Ellen D. Mitchell, Appellant, v. Cynthia D. Ensor, Appellee.ellen D. Mitchell, Appellant, v. Cynthia D. Ensor et al., Appellees, 412 F.2d 155 (D.C. Cir. 1969)Annotate this Case
Decided February 4, 1969
COPYRIGHT MATERIAL OMITTED Mary M. Burnett, Washington, D. C., for appellant.
William H. Bradford, Washington, D. C., with whom John G. DeGooyer, Washington, D. C., was on the brief, for appellee, Ensor.
Before WILBUR K. MILLER, Senior Circuit Judge, and DANAHER* and TAMM, Circuit Judges.
TAMM, Circuit Judge.
This case presents for our determination the permissibility and legality of certain awards of compensation to the guardian ad litem, temporary conservator and permanent conservator of the person and estate of the appellant. It arises on appeal from orders of the district court granting compensation to those officers and ratifying the report of the auditor.
The facts of this case are particularly pertinent to its disposition. Appellant, Mrs. Ellen Donoho Mitchell, is a resident of Maryland. On May 7, 1965, she was arrested for disorderly conduct while visiting the District of Columbia and confined at D. C. General Hospital. At the time of her arrest and incarceration she had in her possession certain clothing and personal effects, $90.00 in cash, a savings account passbook indicating a balance of approximately $1,200 with the Maryland National Bank, and a dividend check for $745 payable to her order from Strayer's Business College, Inc., a Maryland corporation. Approximately one month after her arrest, Mrs. Mitchell was ordered committed to the St. Elizabeths Hospital as being "of unsound mind or * * * mentally incompetent so as to be unable to understand the proceedings against [her] or properly to assist in [her] own defense." 24 D.C.Code § 301(a) (1967).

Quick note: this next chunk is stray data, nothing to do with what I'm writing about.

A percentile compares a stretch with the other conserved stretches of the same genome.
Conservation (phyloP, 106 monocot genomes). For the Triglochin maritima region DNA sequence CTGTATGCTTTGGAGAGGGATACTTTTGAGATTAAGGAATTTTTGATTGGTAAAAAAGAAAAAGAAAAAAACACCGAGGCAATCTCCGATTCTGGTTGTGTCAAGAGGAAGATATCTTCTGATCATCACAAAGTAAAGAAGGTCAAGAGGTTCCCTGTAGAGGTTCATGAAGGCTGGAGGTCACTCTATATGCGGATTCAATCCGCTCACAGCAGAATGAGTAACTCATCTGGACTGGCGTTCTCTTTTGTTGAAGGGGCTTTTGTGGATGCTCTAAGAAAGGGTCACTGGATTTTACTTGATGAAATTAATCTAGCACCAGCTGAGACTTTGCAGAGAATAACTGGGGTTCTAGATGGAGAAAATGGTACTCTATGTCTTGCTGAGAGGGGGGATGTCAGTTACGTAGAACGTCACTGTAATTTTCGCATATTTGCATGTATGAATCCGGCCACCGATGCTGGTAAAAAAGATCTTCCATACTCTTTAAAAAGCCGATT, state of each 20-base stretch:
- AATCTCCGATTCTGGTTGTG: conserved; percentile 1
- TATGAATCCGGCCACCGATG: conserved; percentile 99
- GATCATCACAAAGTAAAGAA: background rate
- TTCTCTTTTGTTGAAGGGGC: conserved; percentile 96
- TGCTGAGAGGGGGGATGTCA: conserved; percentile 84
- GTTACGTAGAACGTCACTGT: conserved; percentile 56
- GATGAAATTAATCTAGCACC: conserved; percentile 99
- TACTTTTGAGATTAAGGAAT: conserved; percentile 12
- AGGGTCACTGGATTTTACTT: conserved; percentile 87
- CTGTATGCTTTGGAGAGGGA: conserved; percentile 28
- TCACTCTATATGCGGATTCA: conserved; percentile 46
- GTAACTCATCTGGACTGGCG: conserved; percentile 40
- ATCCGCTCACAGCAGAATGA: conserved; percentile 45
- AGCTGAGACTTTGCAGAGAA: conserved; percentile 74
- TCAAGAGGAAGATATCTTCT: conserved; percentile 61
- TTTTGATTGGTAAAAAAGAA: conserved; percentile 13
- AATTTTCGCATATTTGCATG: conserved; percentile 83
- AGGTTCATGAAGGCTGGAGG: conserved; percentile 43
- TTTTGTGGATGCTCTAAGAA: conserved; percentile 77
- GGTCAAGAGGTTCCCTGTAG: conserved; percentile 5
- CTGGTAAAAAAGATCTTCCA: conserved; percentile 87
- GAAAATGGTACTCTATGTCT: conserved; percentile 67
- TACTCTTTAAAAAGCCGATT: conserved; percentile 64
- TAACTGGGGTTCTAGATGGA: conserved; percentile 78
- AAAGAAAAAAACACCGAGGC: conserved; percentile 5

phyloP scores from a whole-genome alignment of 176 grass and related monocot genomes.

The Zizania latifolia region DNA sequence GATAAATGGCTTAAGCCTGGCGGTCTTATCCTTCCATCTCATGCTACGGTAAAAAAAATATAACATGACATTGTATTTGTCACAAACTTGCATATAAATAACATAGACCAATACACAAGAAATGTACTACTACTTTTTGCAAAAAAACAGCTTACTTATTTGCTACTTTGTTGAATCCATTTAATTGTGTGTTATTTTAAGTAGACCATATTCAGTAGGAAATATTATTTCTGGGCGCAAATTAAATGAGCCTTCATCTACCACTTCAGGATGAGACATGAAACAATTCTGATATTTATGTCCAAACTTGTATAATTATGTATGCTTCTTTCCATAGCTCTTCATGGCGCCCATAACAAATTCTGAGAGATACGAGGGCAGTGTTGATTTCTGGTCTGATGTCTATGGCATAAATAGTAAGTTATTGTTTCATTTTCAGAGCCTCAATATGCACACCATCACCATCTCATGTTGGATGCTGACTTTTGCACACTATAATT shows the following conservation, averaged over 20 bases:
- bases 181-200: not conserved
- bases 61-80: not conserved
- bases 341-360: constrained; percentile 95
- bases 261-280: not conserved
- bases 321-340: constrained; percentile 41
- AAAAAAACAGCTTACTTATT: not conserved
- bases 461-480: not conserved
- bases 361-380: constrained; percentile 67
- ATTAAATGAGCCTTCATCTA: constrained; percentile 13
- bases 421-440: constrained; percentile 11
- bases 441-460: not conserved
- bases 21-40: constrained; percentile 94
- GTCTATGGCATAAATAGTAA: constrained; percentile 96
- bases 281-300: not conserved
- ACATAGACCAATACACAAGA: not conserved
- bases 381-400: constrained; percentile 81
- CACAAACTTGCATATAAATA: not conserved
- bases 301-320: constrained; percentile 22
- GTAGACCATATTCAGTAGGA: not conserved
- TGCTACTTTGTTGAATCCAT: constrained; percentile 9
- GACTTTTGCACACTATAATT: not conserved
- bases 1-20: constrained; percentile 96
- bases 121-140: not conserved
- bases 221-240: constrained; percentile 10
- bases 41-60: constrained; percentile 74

In December, 1965, appellee Ensor, as sister of the appellant, petitioned the trial court for the appointment of a temporary and permanent conservator pursuant to 21 D.C.Code § 1501 (1967).1 The petition alleged, inter alia, that Mrs. Mitchell had, at the time of her commitment to the Hospital, an annual income of $5,000 and that she owned personal property in the amount of $51,945, consisting of the items in her possession at arrest plus one hundred twenty-four and one-half shares of stock in Strayer's Business College, Inc. (represented by petitioner to be a District of Columbia corporation) valued in excess of $50,000. Appellee Ensor further alleged that the appellant's property interests needed immediate representation in connection with negotiations for the sale of the corporation. On the basis of this petition, District Judge Hart scheduled a hearing with regard to the appointment of a permanent conservator and appointed John L. Laskey as guardian ad litem of the appellant and appellee, R. K. Kennon Jones, her temporary conservator.
The guardian ad litem reported to the court that the actual value of the appellant's stock was in the neighborhood of a quarter of a million dollars and that his investigations disclosed the desirability of appointing a permanent conservator. On January 26, 1966, the court authorized the guardian to employ, at the expense of the estate, an independent psychiatrist to examine Mrs. Mitchell and to report his findings to the court. The temporary conservator's sixty-day report, filed February 23, 1966, showed an estate consisting of the property and stock interest already mentioned plus a second dividend check of $1,867 and a second bank account of $80.
The psychiatrist filed a written report and testified at a hearing on March 1, 1966, that Mrs. Mitchell was suffering from "schizophrenic reaction, chronic undifferentiated type" (Tr. Romig, p. 8) and that in his opinion she was unable properly to care for her property. At another hearing on March 4, 1966, Hugh J. McGee, serving as counsel for Mrs. Mitchell, raised some questions going to the court's jurisdiction. Judge Gasch postponed decision on appointing a permanent conservator and by letter asked the guardian ad litem to report on the jurisdictional questions. The guardian ad litem subsequently reported that, in his opinion, the court did have jurisdiction to appoint a conservator.
On March 17, 1966, Judge Gasch ordered that appellee Ballard be appointed permanent conservator, and, on March 21, the court awarded compensation to the guardian ad litem in the amount of $2,382 ($1,500 of which was ultimately paid) and subsequently to the temporary conservator in the amount of $3,321. On May 2, 1966, the Court of General Sessions dismissed the disorderly conduct charge against Mrs. Mitchell, who then was released from St. Elizabeths and returned to her home in Baltimore.